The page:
Blockchain, AI, biometrics to disrupt travel industry in 2020
The travel industry is in the midst of a metamorphosis, as smart travel solutions play an increasingly crucial role in people’s travel experiences, boosting the number of tourists around the world.
So says Jiten Vyas, regional group COO at visa outsourcing and technology services specialist VFS Global, who believes 2020 will see a growing number of people who travel, as technology revolutionises the traveller’s overall experience by making it more streamlined and personalised.
The joint force between new technological solutions and travel is increasingly impacting how people travel: from the vacation destination they choose, to the visa application process, all the way to accessing airport transit systems, to what they do upon arrival and even in the time after they’ve returned from their adventure, he notes.
“The World Tourism Organisation estimates that 1.8 billion tourists are set to travel globally by 2030. Going hand-in-hand with this burgeoning travelling populace is a technological revolution of sorts. Constant technological updates in the industry lead to new levels of innovation in services and the number of smart travel solutions being offered is driving the number of people visiting other parts of the world.”
A Google Travel study found 74% of travellers plan their trips on the Internet due to more simplified, seamless processes, while only 13% still use travel agencies.
Emerging technologies such as automation, authentication tools, artificial intelligence (AI), biometrics and blockchain are helping businesses in the travel industry offer more innovative products and services, creating seamless processes for consumers while increasing competition.
Traditionally stringent visa processes are now more streamlined, customised and better suited to the needs of the traveller, notes Vyas. One example is the “Visa At Your Doorstep” solution, which brings the visa application and biometrics process to the customer’s doorstep, eliminating the need for the customer to visit a visa centre.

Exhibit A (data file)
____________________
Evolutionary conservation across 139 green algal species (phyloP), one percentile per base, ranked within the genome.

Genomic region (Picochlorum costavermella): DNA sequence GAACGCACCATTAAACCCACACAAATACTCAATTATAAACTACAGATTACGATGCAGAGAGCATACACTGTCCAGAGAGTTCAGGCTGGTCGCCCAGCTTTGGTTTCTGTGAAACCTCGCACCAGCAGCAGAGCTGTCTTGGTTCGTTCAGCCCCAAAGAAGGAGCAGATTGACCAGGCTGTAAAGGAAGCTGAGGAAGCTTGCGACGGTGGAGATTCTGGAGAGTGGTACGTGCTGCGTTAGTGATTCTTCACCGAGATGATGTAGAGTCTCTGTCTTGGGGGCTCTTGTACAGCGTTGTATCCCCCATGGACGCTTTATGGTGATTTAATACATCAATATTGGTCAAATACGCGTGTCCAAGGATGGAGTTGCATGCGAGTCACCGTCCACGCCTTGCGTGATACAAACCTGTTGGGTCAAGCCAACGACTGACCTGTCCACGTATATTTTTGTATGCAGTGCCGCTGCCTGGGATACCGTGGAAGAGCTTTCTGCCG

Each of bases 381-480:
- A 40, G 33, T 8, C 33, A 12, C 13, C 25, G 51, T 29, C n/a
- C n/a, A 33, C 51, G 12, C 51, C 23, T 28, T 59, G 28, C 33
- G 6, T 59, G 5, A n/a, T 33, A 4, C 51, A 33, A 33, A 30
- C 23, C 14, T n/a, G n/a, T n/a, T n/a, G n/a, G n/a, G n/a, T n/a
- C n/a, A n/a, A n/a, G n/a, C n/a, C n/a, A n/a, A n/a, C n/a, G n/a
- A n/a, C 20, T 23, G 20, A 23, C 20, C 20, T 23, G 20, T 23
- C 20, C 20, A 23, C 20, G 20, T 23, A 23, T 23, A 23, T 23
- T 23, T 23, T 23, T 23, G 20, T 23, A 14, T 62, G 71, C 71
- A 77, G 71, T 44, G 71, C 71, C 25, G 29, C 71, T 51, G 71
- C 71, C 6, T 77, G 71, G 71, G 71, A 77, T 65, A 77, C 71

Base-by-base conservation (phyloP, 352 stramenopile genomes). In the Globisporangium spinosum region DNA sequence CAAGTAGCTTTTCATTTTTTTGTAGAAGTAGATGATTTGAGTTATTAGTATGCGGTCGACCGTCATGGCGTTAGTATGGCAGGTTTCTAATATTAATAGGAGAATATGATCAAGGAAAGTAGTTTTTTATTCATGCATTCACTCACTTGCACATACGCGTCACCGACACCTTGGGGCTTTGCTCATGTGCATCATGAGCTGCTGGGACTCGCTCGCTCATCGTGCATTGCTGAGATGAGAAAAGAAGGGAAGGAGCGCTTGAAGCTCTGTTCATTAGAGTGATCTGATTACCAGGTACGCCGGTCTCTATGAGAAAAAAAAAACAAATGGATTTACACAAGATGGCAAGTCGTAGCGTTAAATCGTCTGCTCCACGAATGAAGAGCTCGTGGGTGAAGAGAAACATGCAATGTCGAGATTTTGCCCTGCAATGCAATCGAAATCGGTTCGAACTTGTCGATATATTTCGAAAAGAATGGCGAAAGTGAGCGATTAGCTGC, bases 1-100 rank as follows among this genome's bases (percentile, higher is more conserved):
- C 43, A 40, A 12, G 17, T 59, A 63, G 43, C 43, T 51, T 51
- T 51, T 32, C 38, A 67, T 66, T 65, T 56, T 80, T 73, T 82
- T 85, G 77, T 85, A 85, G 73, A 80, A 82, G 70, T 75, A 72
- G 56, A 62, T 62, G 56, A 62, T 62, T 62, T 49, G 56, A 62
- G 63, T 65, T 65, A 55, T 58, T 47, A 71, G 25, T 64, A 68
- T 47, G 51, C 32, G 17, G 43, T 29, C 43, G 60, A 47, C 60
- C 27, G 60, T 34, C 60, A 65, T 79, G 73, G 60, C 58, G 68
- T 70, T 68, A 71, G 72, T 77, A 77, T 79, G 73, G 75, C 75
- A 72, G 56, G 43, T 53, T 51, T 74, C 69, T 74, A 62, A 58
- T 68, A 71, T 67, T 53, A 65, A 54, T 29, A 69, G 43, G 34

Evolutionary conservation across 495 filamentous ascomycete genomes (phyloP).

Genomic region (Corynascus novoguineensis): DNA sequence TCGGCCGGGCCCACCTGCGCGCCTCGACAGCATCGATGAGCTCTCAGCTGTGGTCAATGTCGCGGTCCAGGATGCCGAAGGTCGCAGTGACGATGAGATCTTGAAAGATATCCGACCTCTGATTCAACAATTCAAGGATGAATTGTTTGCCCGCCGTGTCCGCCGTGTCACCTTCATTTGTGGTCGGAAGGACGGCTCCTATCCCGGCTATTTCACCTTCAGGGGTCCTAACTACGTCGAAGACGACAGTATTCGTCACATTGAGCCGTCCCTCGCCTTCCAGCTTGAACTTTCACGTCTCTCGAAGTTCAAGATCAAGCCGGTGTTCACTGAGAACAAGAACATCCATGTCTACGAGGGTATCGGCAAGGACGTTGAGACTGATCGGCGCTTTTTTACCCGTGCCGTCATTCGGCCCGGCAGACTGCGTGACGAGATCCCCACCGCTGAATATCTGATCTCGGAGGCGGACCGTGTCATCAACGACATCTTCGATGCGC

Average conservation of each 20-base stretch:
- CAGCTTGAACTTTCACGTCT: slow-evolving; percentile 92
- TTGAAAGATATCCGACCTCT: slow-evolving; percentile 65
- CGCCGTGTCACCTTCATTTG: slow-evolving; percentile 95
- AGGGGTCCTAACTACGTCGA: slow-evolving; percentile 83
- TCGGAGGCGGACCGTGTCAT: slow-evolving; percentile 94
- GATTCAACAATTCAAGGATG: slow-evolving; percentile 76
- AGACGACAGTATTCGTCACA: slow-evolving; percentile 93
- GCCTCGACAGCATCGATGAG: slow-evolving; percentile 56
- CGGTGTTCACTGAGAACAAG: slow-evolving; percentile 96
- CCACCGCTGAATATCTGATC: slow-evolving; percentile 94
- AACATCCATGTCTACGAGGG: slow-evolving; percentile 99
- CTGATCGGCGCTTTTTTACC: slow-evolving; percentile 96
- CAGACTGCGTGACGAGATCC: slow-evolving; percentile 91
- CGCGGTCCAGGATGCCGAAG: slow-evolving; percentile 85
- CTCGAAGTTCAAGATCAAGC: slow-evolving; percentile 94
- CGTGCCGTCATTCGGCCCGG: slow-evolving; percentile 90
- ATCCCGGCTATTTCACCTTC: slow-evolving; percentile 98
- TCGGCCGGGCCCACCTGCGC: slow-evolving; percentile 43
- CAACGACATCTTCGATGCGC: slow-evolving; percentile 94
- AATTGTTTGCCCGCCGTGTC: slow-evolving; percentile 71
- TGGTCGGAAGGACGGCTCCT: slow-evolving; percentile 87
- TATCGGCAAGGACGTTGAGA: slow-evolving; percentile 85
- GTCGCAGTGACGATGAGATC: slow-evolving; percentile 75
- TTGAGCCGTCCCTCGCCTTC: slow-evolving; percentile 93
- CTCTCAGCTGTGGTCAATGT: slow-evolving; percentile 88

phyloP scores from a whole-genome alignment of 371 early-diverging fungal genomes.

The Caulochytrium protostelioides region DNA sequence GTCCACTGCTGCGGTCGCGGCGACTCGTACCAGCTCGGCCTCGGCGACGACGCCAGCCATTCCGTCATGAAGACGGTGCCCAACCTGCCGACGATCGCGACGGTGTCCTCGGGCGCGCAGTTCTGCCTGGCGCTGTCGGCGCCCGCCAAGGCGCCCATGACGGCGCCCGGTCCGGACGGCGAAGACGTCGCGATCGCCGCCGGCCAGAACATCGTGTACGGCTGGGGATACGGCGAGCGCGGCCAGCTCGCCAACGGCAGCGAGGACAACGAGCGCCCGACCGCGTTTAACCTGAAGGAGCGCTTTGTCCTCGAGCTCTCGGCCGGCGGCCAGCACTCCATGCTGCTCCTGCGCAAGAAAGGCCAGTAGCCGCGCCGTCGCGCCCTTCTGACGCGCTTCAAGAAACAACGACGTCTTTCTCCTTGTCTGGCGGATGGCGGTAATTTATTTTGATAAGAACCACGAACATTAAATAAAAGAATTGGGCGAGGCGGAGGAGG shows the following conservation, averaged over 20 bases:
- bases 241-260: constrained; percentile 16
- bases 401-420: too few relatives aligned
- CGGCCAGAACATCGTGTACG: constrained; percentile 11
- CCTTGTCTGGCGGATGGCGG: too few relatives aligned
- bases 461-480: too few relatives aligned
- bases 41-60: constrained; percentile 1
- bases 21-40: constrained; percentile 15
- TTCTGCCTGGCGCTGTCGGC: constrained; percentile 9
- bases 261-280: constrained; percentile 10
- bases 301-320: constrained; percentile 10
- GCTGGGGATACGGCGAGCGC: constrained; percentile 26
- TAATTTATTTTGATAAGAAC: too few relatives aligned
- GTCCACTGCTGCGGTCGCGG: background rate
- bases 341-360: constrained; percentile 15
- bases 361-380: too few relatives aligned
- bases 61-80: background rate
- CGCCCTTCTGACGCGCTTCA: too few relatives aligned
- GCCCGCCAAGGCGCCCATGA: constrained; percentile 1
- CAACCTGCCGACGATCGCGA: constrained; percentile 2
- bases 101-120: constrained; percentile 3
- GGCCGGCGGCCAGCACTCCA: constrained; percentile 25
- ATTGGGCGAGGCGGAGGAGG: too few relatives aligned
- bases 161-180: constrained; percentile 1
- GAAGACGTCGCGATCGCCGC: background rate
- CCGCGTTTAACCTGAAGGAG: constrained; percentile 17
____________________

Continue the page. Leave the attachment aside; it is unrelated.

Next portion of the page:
“Another example of experience-driven solutions made possible by versatile technologies is a proprietary ‘appointment scheduling system’ that automatically arranges visa appointment slot capacity by analysing date, time-range and visa type. The system can even allocate a queue number at the time of making an appointment, and ensures no customer is allowed to book multiple appointments, ensuring a seamless experience for all customers using the same interface.”
At the backend, breakthrough solutions like location-independent document processing are being used by governments across the globe.
“This solution allows consulates to remotely process visa applications submitted in another country, resulting in considerable time and resource savings for the government,” says Vyas.
According to the World Travel and Tourism Council, South Africa’s travel industry is among the top three fastest growing industries in the country, contributing close to 9% to gross domestic product while employing over 1.6 million people.
SA is in the process of implementing an e-VISA, with the Department of Home Affairs currently piloting the tech with three of the world’s most populated nations: Kenya, India and Nigeria.
“In the South African context, biometric and online solutions are also used widely for residence permit programmes for the Department of Home Affairs, and the Lesotho and Zimbabwe governments allowing large volumes of applications to be processed in a streamlined and efficient manner,” Vyas points out.
Personalised travel experience
In May 2019, Google launched Google Travel, a metasearch Web site, which aggregates flights, hotels, vacation packages and trip planning features all in one online platform.